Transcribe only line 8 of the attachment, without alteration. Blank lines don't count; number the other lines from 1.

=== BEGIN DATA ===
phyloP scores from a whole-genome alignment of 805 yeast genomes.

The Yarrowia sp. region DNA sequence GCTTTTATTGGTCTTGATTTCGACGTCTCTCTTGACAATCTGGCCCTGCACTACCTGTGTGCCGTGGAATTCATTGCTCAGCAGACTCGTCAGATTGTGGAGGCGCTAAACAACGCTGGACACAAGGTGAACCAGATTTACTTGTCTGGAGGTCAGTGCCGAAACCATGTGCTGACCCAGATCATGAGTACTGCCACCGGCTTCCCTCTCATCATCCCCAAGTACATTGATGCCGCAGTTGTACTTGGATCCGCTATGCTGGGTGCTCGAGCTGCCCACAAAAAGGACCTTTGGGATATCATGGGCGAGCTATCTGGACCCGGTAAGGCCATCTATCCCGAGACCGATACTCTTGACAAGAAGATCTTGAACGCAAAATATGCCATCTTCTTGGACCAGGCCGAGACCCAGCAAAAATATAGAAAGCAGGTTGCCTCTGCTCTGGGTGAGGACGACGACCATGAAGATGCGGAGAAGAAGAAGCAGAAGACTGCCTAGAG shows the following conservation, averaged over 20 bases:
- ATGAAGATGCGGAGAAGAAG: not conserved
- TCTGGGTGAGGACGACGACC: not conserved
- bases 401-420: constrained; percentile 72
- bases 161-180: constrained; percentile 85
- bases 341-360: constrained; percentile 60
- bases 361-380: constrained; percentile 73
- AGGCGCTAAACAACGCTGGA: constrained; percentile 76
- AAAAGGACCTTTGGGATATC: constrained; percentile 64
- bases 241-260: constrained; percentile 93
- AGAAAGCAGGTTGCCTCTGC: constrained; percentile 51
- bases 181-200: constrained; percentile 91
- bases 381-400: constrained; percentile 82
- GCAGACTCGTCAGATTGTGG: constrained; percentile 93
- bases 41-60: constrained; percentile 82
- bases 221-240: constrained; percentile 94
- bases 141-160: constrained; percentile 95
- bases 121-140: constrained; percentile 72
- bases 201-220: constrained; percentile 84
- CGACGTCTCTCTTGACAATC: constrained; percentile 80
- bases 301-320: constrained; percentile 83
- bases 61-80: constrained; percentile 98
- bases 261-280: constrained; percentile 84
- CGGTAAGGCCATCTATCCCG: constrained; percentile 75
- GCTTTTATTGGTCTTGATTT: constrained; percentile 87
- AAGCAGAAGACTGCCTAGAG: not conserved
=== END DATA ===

- bases 361-380: constrained; percentile 73